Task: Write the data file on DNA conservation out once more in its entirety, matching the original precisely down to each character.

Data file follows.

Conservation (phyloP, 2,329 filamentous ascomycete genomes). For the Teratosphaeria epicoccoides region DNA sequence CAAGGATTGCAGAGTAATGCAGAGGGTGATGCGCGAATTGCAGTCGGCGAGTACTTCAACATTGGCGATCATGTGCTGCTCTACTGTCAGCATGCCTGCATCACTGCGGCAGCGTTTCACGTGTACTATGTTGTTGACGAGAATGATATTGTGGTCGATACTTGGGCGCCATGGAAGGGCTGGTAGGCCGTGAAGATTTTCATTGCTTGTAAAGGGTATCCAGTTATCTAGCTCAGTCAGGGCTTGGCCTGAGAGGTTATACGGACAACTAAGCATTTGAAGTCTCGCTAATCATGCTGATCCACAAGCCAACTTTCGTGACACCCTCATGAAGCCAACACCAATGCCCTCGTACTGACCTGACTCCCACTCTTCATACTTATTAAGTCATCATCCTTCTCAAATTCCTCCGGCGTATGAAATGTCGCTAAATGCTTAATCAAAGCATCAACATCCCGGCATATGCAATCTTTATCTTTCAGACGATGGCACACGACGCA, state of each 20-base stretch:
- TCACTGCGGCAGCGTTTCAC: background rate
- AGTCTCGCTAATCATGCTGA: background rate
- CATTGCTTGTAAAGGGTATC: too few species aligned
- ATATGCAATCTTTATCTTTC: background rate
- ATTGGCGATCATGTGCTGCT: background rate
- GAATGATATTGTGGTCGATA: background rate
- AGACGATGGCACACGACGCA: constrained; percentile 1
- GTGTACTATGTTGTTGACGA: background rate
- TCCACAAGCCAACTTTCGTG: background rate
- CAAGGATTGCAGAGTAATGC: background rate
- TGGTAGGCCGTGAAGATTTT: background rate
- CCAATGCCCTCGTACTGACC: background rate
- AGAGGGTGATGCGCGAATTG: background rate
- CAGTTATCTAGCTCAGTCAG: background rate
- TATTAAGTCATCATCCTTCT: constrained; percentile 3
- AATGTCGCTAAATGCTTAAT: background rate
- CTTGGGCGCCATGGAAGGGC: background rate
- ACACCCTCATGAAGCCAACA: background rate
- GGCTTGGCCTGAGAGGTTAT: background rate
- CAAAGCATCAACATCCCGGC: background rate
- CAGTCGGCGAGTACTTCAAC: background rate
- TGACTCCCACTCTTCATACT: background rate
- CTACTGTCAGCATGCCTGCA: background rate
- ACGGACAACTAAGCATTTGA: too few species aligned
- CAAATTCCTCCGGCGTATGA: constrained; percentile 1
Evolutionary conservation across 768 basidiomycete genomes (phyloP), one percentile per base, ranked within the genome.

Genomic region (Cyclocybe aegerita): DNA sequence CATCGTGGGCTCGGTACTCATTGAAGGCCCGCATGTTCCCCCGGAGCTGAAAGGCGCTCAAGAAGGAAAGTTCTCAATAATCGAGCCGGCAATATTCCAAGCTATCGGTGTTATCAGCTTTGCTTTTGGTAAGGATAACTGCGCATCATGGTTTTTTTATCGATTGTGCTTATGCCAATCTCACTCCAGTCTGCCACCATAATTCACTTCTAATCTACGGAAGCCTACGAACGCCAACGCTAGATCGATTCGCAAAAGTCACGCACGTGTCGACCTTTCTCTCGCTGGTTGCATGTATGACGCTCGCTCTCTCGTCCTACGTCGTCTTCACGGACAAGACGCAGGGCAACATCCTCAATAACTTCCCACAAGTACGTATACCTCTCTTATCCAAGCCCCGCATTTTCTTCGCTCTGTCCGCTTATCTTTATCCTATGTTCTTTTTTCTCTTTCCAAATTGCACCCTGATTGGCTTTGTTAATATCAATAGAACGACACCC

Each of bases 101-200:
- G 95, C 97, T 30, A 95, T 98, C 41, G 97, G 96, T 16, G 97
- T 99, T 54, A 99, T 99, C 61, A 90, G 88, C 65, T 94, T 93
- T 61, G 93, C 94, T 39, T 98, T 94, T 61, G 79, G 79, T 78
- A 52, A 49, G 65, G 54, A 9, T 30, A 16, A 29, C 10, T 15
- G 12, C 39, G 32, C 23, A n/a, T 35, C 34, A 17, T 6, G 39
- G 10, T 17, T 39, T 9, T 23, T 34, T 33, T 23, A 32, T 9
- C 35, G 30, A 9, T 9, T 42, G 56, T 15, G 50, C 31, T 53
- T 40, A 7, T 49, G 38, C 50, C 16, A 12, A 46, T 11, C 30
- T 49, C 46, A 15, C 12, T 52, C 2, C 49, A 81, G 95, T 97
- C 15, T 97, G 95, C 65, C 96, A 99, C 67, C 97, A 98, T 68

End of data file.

Conservation (phyloP, 2,329 filamentous ascomycete genomes). For the Teratosphaeria epicoccoides region DNA sequence CAAGGATTGCAGAGTAATGCAGAGGGTGATGCGCGAATTGCAGTCGGCGAGTACTTCAACATTGGCGATCATGTGCTGCTCTACTGTCAGCATGCCTGCATCACTGCGGCAGCGTTTCACGTGTACTATGTTGTTGACGAGAATGATATTGTGGTCGATACTTGGGCGCCATGGAAGGGCTGGTAGGCCGTGAAGATTTTCATTGCTTGTAAAGGGTATCCAGTTATCTAGCTCAGTCAGGGCTTGGCCTGAGAGGTTATACGGACAACTAAGCATTTGAAGTCTCGCTAATCATGCTGATCCACAAGCCAACTTTCGTGACACCCTCATGAAGCCAACACCAATGCCCTCGTACTGACCTGACTCCCACTCTTCATACTTATTAAGTCATCATCCTTCTCAAATTCCTCCGGCGTATGAAATGTCGCTAAATGCTTAATCAAAGCATCAACATCCCGGCATATGCAATCTTTATCTTTCAGACGATGGCACACGACGCA, state of each 20-base stretch:
- TCACTGCGGCAGCGTTTCAC: background rate
- AGTCTCGCTAATCATGCTGA: background rate
- CATTGCTTGTAAAGGGTATC: too few species aligned
- ATATGCAATCTTTATCTTTC: background rate
- ATTGGCGATCATGTGCTGCT: background rate
- GAATGATATTGTGGTCGATA: background rate
- AGACGATGGCACACGACGCA: constrained; percentile 1
- GTGTACTATGTTGTTGACGA: background rate
- TCCACAAGCCAACTTTCGTG: background rate
- CAAGGATTGCAGAGTAATGC: background rate
- TGGTAGGCCGTGAAGATTTT: background rate
- CCAATGCCCTCGTACTGACC: background rate
- AGAGGGTGATGCGCGAATTG: background rate
- CAGTTATCTAGCTCAGTCAG: background rate
- TATTAAGTCATCATCCTTCT: constrained; percentile 3
- AATGTCGCTAAATGCTTAAT: background rate
- CTTGGGCGCCATGGAAGGGC: background rate
- ACACCCTCATGAAGCCAACA: background rate
- GGCTTGGCCTGAGAGGTTAT: background rate
- CAAAGCATCAACATCCCGGC: background rate
- CAGTCGGCGAGTACTTCAAC: background rate
- TGACTCCCACTCTTCATACT: background rate
- CTACTGTCAGCATGCCTGCA: background rate
- ACGGACAACTAAGCATTTGA: too few species aligned
- CAAATTCCTCCGGCGTATGA: constrained; percentile 1
Evolutionary conservation across 768 basidiomycete genomes (phyloP), one percentile per base, ranked within the genome.

Genomic region (Cyclocybe aegerita): DNA sequence CATCGTGGGCTCGGTACTCATTGAAGGCCCGCATGTTCCCCCGGAGCTGAAAGGCGCTCAAGAAGGAAAGTTCTCAATAATCGAGCCGGCAATATTCCAAGCTATCGGTGTTATCAGCTTTGCTTTTGGTAAGGATAACTGCGCATCATGGTTTTTTTATCGATTGTGCTTATGCCAATCTCACTCCAGTCTGCCACCATAATTCACTTCTAATCTACGGAAGCCTACGAACGCCAACGCTAGATCGATTCGCAAAAGTCACGCACGTGTCGACCTTTCTCTCGCTGGTTGCATGTATGACGCTCGCTCTCTCGTCCTACGTCGTCTTCACGGACAAGACGCAGGGCAACATCCTCAATAACTTCCCACAAGTACGTATACCTCTCTTATCCAAGCCCCGCATTTTCTTCGCTCTGTCCGCTTATCTTTATCCTATGTTCTTTTTTCTCTTTCCAAATTGCACCCTGATTGGCTTTGTTAATATCAATAGAACGACACCC

Each of bases 101-200:
- G 95, C 97, T 30, A 95, T 98, C 41, G 97, G 96, T 16, G 97
- T 99, T 54, A 99, T 99, C 61, A 90, G 88, C 65, T 94, T 93
- T 61, G 93, C 94, T 39, T 98, T 94, T 61, G 79, G 79, T 78
- A 52, A 49, G 65, G 54, A 9, T 30, A 16, A 29, C 10, T 15
- G 12, C 39, G 32, C 23, A n/a, T 35, C 34, A 17, T 6, G 39
- G 10, T 17, T 39, T 9, T 23, T 34, T 33, T 23, A 32, T 9
- C 35, G 30, A 9, T 9, T 42, G 56, T 15, G 50, C 31, T 53
- T 40, A 7, T 49, G 38, C 50, C 16, A 12, A 46, T 11, C 30
- T 49, C 46, A 15, C 12, T 52, C 2, C 49, A 81, G 95, T 97
- C 15, T 97, G 95, C 65, C 96, A 99, C 67, C 97, A 98, T 68